Upping Your Game: Self Assessment for Writers

Each year since 2010, I’ve conducted a personal review looking at aspects of my life from my creative career to my lifestyle. Several months ago, I decided that I need to up my writing game, so I also dug deep into my writing’s strengths and weaknesses. I think it’s worthwhile for writers to set aside a few hours to complete an honest, kind self-assessment of your writing to help you improve your writing.

Why bother with a self-assessment of your writing?

Gain awareness of your challenge areas

When you know what aspects of writing challenge you most, you can focus on improving them. Maybe it’s your wordcraft that needs work, maybe it’s your storytelling. Until you know where you need improvement, you’ll continue to make the same mistakes in your writing.

A common issue I’ve identified in my writing is ‘white room syndrome’: scenes that could take place anywhere. Now, when I’m preparing to write a scene, I force myself to consider where it’s happening. I also actively seek ways for my characters to interact with their environment.

Make editing easier

When you know your common challenges, it’s easier to spot them when you review your first drafts. You could make a checklist for yourself, or you might ask critiquers to keep those aspects in mind as they read your work.

See yourself as a professional and others will see you as a professional

Professionals know that they are not their work. By completing a self-assessment of your writing, you practice applying an impartial eye to your own work so you learn not to take criticism personally. It’s natural for your feelings to be hurt when someone dislikes your work, but you can learn to put that hurt and defensiveness aside and evaluate critiques rationally; some suggestions will improve your work, while other suggestions might detract from your style or intentions for the work. When people offer critique, they want to help you create a great product – learn to take their critique in the spirit it’s offered. When you act like a professional, people will treat you like a professional.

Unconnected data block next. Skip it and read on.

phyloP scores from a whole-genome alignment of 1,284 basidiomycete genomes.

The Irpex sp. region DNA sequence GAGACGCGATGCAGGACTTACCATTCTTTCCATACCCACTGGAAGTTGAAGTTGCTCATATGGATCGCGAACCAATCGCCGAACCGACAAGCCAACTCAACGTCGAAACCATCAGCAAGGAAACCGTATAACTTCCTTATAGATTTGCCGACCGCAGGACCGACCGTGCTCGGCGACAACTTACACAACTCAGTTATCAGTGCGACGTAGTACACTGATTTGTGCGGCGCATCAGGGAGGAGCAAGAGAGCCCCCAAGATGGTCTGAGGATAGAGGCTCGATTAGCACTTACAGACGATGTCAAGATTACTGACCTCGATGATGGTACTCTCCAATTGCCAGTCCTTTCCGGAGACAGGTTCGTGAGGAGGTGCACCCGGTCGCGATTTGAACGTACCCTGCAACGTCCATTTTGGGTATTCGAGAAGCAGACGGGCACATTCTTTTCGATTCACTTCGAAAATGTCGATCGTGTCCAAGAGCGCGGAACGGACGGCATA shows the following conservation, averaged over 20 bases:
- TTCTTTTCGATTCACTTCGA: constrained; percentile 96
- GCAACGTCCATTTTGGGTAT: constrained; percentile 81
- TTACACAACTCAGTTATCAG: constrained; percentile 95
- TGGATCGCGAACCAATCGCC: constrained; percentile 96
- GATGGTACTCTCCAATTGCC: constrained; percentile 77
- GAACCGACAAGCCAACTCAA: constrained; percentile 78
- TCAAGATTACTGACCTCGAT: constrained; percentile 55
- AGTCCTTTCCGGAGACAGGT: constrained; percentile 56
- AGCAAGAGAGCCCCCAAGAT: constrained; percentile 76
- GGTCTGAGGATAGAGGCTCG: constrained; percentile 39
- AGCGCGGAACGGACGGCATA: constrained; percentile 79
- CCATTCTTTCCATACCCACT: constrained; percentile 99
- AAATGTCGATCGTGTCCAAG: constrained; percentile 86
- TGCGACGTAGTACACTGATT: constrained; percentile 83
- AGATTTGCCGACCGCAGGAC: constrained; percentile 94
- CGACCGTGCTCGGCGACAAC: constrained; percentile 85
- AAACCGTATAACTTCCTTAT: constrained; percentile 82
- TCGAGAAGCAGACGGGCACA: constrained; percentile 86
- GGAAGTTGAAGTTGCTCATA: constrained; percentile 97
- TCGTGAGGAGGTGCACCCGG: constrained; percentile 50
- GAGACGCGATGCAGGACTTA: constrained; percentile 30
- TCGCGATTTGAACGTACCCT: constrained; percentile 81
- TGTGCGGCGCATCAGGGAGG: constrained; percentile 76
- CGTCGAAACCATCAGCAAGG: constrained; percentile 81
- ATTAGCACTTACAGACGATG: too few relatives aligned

Improve your critique instinct

Once you’ve identified what you think are your strengths and weaknesses, you can compare your instincts with feedback you get from others. If others agree with your self-assessment, you’ll gain confidence in your ability to review your own work; and if they don’t agree with the strengths and weaknesses you’ve identified, you can step back and evaluate both of your reasoning to see which assessment is more accurate. We’re often our own harshest critics, but we also have blind spots that others can help us uncover.

You are not your work, but you are responsible for your work

Diversity and representation dominated discussion in the genre writing world in 2015, highlighted by the No Award Hugos and replacement of the World Fantasy Award’s statue. Between debates about Syrian refugees and police killings of black people in questionable circumstances, race has been at the forefront of public consciousness. Consider how your work addresses gender, sexual orientation, race, ethnicity, ability, age, etc. Are you comfortable with what you’ve written? Have you used stereotypes that, on second thought, might be hurtful or that you could avoid entirely? We’re all learning and improving, so even if you discover that you aren’t satisfied with how you wrote something in the past, you can use that recognition in your future writing.